The other important aspect of our age is that we can no longer look back on the 80s and 90s or 60s or anytime prior to determine what’s possible. To determine what’s viable or probable. The framework, the environment in which human collaboration occurs has changed so fundamentally and drastically in a historically short period of time that we cannot base our course of action, or the experiments we undertake, or the things we do on what others were able to pull off. We just can’t. What we can do, is always keep in mind that all human collaboration; Human collaboration is where all this comes from. All of our states. All of our laws. All of our problems. And so when the means change, and the possibilities suddenly increase in ways that we can’t understand yet, we have to explore all of these options. And I think it’s viable to really be able to do that in an effective way in the next decade or so, with Pursuance and all of these other things that are coming out.

Trevor Timm: Absolutely. (pause) With this being Aaron Swartz Day, I’d love to hear from you; Did you actually know Aaron personally? If you did or if you didn’t: How do you think about his legacy?

Barrett Brown: I didn’t really know him. I think I encountered him once or twice online.

He (Aaron) once offered to do an FOIA request on persona management. One of my interests back then. One of these disinformation propaganda methodologies that have come out of the intelligence contract industries, and had been encouraged by various states. Something that I think is very dangerous. So he offered to do his thing on that. To explore the possibilities and see if we could get some information on it. And the interesting thing about that is that I’d sort of forgotten about it until very recently. I’m not sure where that was left. I’m not sure if he got some results back. Someone asked me about it.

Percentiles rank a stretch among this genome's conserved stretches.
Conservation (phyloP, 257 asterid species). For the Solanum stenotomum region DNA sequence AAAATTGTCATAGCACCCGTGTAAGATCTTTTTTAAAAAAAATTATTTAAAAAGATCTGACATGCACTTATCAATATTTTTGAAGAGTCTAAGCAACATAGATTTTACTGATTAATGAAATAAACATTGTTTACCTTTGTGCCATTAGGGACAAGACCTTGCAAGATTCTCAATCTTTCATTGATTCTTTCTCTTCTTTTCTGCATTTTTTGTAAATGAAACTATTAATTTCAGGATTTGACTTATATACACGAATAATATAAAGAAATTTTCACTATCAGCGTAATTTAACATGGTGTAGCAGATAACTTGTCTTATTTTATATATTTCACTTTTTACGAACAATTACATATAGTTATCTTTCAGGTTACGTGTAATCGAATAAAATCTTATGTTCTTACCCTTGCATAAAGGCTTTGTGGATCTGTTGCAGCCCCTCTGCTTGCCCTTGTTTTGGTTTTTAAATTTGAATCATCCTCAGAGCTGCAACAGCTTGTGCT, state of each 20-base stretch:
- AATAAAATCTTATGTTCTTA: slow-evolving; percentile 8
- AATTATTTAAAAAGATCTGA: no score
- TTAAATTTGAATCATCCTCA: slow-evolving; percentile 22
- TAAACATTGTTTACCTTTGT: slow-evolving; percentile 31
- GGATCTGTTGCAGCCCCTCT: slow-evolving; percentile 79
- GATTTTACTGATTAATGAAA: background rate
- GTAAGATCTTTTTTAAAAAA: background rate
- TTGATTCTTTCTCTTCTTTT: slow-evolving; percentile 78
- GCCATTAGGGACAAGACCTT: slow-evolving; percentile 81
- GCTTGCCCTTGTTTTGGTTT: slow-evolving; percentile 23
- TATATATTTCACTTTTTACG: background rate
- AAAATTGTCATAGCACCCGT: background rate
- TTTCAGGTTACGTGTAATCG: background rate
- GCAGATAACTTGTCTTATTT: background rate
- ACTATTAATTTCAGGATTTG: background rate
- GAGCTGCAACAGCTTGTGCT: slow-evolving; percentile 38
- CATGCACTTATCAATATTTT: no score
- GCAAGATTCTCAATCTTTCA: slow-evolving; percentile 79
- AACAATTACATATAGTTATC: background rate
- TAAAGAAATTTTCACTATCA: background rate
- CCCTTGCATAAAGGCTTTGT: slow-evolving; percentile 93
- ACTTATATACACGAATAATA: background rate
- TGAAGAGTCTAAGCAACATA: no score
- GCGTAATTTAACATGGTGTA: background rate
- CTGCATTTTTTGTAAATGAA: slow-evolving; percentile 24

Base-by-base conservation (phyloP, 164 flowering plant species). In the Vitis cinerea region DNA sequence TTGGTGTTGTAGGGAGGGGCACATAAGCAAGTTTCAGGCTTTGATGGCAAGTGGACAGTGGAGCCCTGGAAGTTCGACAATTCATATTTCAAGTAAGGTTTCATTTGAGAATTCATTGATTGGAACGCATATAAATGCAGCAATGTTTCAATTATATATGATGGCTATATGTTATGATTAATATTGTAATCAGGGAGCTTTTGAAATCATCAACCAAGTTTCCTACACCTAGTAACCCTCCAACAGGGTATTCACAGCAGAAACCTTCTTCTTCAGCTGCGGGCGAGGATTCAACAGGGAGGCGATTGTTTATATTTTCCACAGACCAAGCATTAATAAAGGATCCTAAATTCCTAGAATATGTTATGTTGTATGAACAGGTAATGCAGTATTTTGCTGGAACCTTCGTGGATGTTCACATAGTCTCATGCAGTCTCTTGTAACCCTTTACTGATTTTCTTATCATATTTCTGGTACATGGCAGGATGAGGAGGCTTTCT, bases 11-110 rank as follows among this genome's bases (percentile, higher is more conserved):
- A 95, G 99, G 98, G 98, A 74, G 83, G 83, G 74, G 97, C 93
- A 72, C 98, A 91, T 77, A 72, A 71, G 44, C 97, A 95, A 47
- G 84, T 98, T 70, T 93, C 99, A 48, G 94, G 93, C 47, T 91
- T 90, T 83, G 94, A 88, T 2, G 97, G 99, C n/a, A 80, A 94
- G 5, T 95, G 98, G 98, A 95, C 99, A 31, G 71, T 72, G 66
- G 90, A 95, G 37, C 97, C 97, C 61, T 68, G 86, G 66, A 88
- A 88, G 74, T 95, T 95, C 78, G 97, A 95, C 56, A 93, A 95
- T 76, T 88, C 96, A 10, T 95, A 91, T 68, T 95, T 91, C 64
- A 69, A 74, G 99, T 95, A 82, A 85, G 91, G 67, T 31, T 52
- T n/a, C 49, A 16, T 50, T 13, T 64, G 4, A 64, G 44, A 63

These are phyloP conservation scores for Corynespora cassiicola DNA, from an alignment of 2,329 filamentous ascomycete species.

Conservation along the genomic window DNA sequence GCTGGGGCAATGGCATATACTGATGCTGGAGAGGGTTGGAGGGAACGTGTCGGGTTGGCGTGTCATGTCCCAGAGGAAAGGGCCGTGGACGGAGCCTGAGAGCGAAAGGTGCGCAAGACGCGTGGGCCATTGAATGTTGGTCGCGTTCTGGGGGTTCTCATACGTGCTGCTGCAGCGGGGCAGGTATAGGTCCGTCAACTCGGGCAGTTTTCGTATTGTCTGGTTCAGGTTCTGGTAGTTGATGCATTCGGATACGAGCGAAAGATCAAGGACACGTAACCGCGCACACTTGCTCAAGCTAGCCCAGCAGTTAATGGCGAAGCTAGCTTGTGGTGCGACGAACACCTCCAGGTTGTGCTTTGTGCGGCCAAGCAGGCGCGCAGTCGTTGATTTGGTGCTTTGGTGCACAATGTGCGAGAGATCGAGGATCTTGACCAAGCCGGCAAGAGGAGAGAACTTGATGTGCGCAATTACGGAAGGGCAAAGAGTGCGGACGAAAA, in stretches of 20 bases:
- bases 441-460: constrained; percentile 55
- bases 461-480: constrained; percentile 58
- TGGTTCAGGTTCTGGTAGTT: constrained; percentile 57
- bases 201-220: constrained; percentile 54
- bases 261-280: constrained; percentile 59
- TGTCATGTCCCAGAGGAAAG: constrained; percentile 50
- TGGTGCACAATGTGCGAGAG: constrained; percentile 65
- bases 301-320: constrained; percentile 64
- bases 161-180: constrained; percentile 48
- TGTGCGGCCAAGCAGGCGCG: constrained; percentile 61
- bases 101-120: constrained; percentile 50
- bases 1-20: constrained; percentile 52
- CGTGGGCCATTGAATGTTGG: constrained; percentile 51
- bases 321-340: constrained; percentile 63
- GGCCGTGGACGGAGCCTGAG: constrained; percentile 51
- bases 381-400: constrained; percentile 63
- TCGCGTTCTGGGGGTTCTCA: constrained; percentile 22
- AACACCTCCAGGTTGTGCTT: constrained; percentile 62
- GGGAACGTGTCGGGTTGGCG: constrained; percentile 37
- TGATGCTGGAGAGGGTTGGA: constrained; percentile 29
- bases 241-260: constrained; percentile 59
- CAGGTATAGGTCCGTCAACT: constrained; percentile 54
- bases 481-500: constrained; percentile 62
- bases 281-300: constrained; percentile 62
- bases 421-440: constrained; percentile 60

But it showed Aaron Swartz knew what was important. He agreed with me on this one aspect of these propaganda methodologies being important, and he also anticipated all of us in envisioning a different kind of internet that we didn’t accept from last year, that we’d actually build from the ground up according to our values…

(Yes, the sound mysteriously goes out for 15 seconds at the end, but probably it was just operator error as there were many errors throughout the broadcast – many apologies and I PROMISE we’ll have a professional webcaster next year :,-(

DJ Spooky’s Introduction to Oscar Micheaux’s “Body and Soul” at SF MOMA

DJ Spooky will be speaking and performing at this year’s Aaron Swartz Day & International Hackathon Evening Event, in San Francisco, Saturday, November 10, 2018, 8pm.   TICKETS

DJ Spooky Looks Deeper Into the Films of Cinema Pioneer Oscar Micheaux

DJ Spooky at the San Francisco Museum of Modern Art, July 12, 2018.

From the transcription of DJ Spooky’s introduction for “Body and Soul,” by Lisa Rein for Mondo 2000:

So, Oscar Micheaux was infuriated by Birth of a Nation, and so was the NAACP. What ended up happening is that they protested it, and created a whole dynamic where they would have almost riots and controversy. They actually invented the term “blockbuster” – because people would line up around the block to see the film.

There’s a lot of legacy in Oscar Micheaux because he ended up responding against Birth of a Nation by making his own film. His most famous film is In Our Gates…

In this weird Trump Dystopian Bizarre Feverish Lunatic Dream of White Supremacy that we’re kind of trying to deprogram out of, these kinds of films, and these kinds of gatherings, are where people from different perspectives, races, classes, come together and think: “How does cinema change our vision of things?”

– DJ Spooky, during his introduction for “Body and Soul,” at the San Francisco Museum of Modern Art, July 12, 2018.

TICKETS

DJ Spooky’s Talk and Performance From the Creative Commons Launch in 2002

TICKETS